Rachel Montgomery Upclose

How did you get started in the industry?

I’ve always been artistically inclined and I’d always paint and draw. I was always that friend who was good at makeup. It was just something that I always did and I never really thought of it as a career. I was working at a pub and a photographer came in to do a shoot. I was a bar maid and all the guys I worked with knew I did makeup so they spoke to the photographer and asked if I could do makeup on the girl and basically that was the first shoot I ever did. Two or three years later I decided to go and study. I couldn't afford to study but I had one of those moments where I thought I just want to do something that I loved. The course I was going to do was part-time and it was $1000. I had no idea where I was going to get the money but I took a leap of faith and put a deposit down. I got so passionate and involved in what I was doing that I realised that makeup was a job I could make money from, as well as indulge my creative side.

What’s your favorite part of the job?

The process and looking at the pictures at the end. I love looking at the colours and I guess because I paint and draw, I do makeup in a similar way with my highlighting and shading. Other than the whole creative thing it’s a really good vibe to do someone’s makeup and a bit of a transformation. I really love when someone feels good after I’ve done their makeup. You kind of feel like you’re helping someone in an almost superficial way. But with women, if we feel we look good it makes a big difference to the way we behave and how we feel about ourselves. It’s really powerful.

Most women don’t have a clue about highlighting and shading with makeup. Do you think it’s something every woman should be able to do?

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In the brushes that I’ve chosen through Crown there are brushes for contouring. You’ve got to feel the contours of your face and put your fingers in there and feel around to know where it should be contoured. Anywhere you want to go in should be darker, anywhere you want to pop out should be lighter. Be soft and gentle. Practice makes perfect, and so do good tools.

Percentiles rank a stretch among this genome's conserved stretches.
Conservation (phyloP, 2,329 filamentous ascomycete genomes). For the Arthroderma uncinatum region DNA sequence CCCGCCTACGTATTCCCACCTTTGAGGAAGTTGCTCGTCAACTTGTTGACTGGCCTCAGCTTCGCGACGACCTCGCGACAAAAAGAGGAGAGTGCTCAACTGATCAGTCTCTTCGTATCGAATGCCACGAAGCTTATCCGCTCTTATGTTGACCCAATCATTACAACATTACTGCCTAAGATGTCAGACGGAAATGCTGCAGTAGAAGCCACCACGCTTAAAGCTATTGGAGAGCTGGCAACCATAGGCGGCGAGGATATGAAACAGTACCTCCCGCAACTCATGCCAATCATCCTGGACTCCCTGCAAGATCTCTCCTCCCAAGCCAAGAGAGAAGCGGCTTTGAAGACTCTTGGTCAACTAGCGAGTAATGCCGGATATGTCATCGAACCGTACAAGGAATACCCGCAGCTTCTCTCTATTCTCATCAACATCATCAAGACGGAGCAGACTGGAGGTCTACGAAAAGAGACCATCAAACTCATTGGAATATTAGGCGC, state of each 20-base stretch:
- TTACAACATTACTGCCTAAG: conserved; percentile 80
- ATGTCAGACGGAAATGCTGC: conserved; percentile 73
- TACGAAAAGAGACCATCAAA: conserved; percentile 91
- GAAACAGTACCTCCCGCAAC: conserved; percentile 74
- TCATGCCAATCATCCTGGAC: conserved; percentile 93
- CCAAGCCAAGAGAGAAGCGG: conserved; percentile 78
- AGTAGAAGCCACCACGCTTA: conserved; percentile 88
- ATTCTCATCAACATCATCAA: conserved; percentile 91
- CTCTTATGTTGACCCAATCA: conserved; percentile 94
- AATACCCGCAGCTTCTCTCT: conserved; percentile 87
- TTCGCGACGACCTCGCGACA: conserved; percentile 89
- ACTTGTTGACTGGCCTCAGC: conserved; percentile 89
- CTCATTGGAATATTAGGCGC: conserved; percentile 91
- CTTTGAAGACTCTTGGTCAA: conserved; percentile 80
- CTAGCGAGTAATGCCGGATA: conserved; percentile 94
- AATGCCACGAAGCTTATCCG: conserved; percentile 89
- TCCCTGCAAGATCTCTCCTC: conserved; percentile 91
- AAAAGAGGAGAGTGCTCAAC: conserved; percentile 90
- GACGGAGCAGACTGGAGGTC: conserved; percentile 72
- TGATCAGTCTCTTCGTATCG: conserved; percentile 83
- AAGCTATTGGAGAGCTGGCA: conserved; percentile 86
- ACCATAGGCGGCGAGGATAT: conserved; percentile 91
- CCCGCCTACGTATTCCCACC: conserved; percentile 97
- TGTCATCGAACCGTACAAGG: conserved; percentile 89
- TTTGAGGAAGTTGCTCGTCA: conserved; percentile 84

How important are good quality brushes?

I think it’s really important to have a good practical set. You often buy brush rolls full of brushes that you’ll never use. For the makeup artist there is the 23 piece set. The brushes are really good because there is not a brush in there that I don’t use. I did test them and I've been using them at work. I can do makeups with just that set. The shadow brushes are really soft so they are easy for blending. There’s also a 10 piece set for people at home. It’s important that the hairs don't fall out and they are durable and are soft, but they have to be practical. I don't like gimmicks when it comes to tools.

What are the current trends in makeup?

Definitely a peachy or orange lip, and going into summer a bit of red as well. Just really fresh. And it’s really good to have eyebrows again. Nice thick eyebrows.

With the weather getting warmer, how can our readers make their makeup last longer?
There’s a really nice primer that I love from Stilla [Stilla One Step Correct]. I’ve never really been one for primers, but this one I can tell the difference. I use a really light powder. Blot powder from MAC is fantastic. Ellis Fass eyeshadows are in a pen and they will last.

Rachel’s brush collection can be purchased at Crown Brush
Ellis Faas products can be found at Mecca Cosmetica

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